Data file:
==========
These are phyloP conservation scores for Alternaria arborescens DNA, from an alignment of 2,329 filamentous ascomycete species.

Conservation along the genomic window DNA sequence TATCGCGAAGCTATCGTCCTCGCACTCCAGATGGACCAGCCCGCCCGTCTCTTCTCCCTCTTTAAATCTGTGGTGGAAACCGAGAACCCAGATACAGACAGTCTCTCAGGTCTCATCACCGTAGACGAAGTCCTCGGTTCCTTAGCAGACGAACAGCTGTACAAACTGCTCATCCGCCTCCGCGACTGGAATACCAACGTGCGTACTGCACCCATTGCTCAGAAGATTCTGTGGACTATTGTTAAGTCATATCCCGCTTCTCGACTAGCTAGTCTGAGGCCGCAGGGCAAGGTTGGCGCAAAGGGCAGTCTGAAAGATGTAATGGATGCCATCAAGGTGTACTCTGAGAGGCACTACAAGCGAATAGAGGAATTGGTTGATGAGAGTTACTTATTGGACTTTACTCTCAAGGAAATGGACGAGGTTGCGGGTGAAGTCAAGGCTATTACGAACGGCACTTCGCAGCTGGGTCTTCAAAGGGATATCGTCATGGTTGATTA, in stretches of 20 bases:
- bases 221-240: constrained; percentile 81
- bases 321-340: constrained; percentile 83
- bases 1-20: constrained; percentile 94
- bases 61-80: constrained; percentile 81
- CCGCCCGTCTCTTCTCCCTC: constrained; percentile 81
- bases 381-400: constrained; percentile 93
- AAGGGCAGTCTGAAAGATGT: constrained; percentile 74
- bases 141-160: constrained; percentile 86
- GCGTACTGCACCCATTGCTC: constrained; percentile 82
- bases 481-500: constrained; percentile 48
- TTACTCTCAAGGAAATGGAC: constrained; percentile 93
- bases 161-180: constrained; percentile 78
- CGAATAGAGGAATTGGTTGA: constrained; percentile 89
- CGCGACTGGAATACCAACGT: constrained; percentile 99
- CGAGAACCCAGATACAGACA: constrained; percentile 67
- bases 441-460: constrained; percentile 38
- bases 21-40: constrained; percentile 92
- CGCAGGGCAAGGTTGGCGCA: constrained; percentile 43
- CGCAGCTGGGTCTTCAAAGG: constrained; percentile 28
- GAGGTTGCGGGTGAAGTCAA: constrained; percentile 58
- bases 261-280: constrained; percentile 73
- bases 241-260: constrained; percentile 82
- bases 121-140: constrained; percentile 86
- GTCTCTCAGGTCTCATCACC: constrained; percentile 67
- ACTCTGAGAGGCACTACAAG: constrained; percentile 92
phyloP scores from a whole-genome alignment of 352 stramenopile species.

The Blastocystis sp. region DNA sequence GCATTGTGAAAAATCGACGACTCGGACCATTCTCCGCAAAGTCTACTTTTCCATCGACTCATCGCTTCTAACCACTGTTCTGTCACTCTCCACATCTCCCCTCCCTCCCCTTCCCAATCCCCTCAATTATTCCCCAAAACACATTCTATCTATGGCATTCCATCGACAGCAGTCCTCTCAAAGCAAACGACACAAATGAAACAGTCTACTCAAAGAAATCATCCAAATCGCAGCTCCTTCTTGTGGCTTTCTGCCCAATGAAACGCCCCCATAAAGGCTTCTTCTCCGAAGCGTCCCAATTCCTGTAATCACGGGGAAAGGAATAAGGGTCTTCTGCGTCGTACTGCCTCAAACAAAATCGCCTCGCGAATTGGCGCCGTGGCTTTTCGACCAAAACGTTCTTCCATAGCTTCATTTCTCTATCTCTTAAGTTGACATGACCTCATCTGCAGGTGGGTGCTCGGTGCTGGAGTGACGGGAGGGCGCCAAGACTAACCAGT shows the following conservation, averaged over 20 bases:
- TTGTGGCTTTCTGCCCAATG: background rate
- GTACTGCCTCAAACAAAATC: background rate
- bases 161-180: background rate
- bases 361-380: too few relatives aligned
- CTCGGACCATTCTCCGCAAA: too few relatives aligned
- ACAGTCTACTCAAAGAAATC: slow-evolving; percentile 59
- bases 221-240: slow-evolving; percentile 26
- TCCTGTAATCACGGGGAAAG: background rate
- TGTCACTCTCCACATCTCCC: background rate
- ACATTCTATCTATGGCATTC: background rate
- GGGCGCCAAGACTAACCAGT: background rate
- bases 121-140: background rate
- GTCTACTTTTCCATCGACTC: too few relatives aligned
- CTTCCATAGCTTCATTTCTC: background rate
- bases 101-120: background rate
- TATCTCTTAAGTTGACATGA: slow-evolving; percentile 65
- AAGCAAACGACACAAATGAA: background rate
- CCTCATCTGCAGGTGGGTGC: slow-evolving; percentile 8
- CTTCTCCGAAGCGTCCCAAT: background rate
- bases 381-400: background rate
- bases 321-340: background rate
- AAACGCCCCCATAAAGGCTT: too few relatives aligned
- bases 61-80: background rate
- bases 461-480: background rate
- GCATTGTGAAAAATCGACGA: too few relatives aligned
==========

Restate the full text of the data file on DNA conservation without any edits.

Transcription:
These are phyloP conservation scores for Alternaria arborescens DNA, from an alignment of 2,329 filamentous ascomycete species.

Conservation along the genomic window DNA sequence TATCGCGAAGCTATCGTCCTCGCACTCCAGATGGACCAGCCCGCCCGTCTCTTCTCCCTCTTTAAATCTGTGGTGGAAACCGAGAACCCAGATACAGACAGTCTCTCAGGTCTCATCACCGTAGACGAAGTCCTCGGTTCCTTAGCAGACGAACAGCTGTACAAACTGCTCATCCGCCTCCGCGACTGGAATACCAACGTGCGTACTGCACCCATTGCTCAGAAGATTCTGTGGACTATTGTTAAGTCATATCCCGCTTCTCGACTAGCTAGTCTGAGGCCGCAGGGCAAGGTTGGCGCAAAGGGCAGTCTGAAAGATGTAATGGATGCCATCAAGGTGTACTCTGAGAGGCACTACAAGCGAATAGAGGAATTGGTTGATGAGAGTTACTTATTGGACTTTACTCTCAAGGAAATGGACGAGGTTGCGGGTGAAGTCAAGGCTATTACGAACGGCACTTCGCAGCTGGGTCTTCAAAGGGATATCGTCATGGTTGATTA, in stretches of 20 bases:
- bases 221-240: constrained; percentile 81
- bases 321-340: constrained; percentile 83
- bases 1-20: constrained; percentile 94
- bases 61-80: constrained; percentile 81
- CCGCCCGTCTCTTCTCCCTC: constrained; percentile 81
- bases 381-400: constrained; percentile 93
- AAGGGCAGTCTGAAAGATGT: constrained; percentile 74
- bases 141-160: constrained; percentile 86
- GCGTACTGCACCCATTGCTC: constrained; percentile 82
- bases 481-500: constrained; percentile 48
- TTACTCTCAAGGAAATGGAC: constrained; percentile 93
- bases 161-180: constrained; percentile 78
- CGAATAGAGGAATTGGTTGA: constrained; percentile 89
- CGCGACTGGAATACCAACGT: constrained; percentile 99
- CGAGAACCCAGATACAGACA: constrained; percentile 67
- bases 441-460: constrained; percentile 38
- bases 21-40: constrained; percentile 92
- CGCAGGGCAAGGTTGGCGCA: constrained; percentile 43
- CGCAGCTGGGTCTTCAAAGG: constrained; percentile 28
- GAGGTTGCGGGTGAAGTCAA: constrained; percentile 58
- bases 261-280: constrained; percentile 73
- bases 241-260: constrained; percentile 82
- bases 121-140: constrained; percentile 86
- GTCTCTCAGGTCTCATCACC: constrained; percentile 67
- ACTCTGAGAGGCACTACAAG: constrained; percentile 92
phyloP scores from a whole-genome alignment of 352 stramenopile species.

The Blastocystis sp. region DNA sequence GCATTGTGAAAAATCGACGACTCGGACCATTCTCCGCAAAGTCTACTTTTCCATCGACTCATCGCTTCTAACCACTGTTCTGTCACTCTCCACATCTCCCCTCCCTCCCCTTCCCAATCCCCTCAATTATTCCCCAAAACACATTCTATCTATGGCATTCCATCGACAGCAGTCCTCTCAAAGCAAACGACACAAATGAAACAGTCTACTCAAAGAAATCATCCAAATCGCAGCTCCTTCTTGTGGCTTTCTGCCCAATGAAACGCCCCCATAAAGGCTTCTTCTCCGAAGCGTCCCAATTCCTGTAATCACGGGGAAAGGAATAAGGGTCTTCTGCGTCGTACTGCCTCAAACAAAATCGCCTCGCGAATTGGCGCCGTGGCTTTTCGACCAAAACGTTCTTCCATAGCTTCATTTCTCTATCTCTTAAGTTGACATGACCTCATCTGCAGGTGGGTGCTCGGTGCTGGAGTGACGGGAGGGCGCCAAGACTAACCAGT shows the following conservation, averaged over 20 bases:
- TTGTGGCTTTCTGCCCAATG: background rate
- GTACTGCCTCAAACAAAATC: background rate
- bases 161-180: background rate
- bases 361-380: too few relatives aligned
- CTCGGACCATTCTCCGCAAA: too few relatives aligned
- ACAGTCTACTCAAAGAAATC: slow-evolving; percentile 59
- bases 221-240: slow-evolving; percentile 26
- TCCTGTAATCACGGGGAAAG: background rate
- TGTCACTCTCCACATCTCCC: background rate
- ACATTCTATCTATGGCATTC: background rate
- GGGCGCCAAGACTAACCAGT: background rate
- bases 121-140: background rate
- GTCTACTTTTCCATCGACTC: too few relatives aligned
- CTTCCATAGCTTCATTTCTC: background rate
- bases 101-120: background rate
- TATCTCTTAAGTTGACATGA: slow-evolving; percentile 65
- AAGCAAACGACACAAATGAA: background rate
- CCTCATCTGCAGGTGGGTGC: slow-evolving; percentile 8
- CTTCTCCGAAGCGTCCCAAT: background rate
- bases 381-400: background rate
- bases 321-340: background rate
- AAACGCCCCCATAAAGGCTT: too few relatives aligned
- bases 61-80: background rate
- bases 461-480: background rate
- GCATTGTGAAAAATCGACGA: too few relatives aligned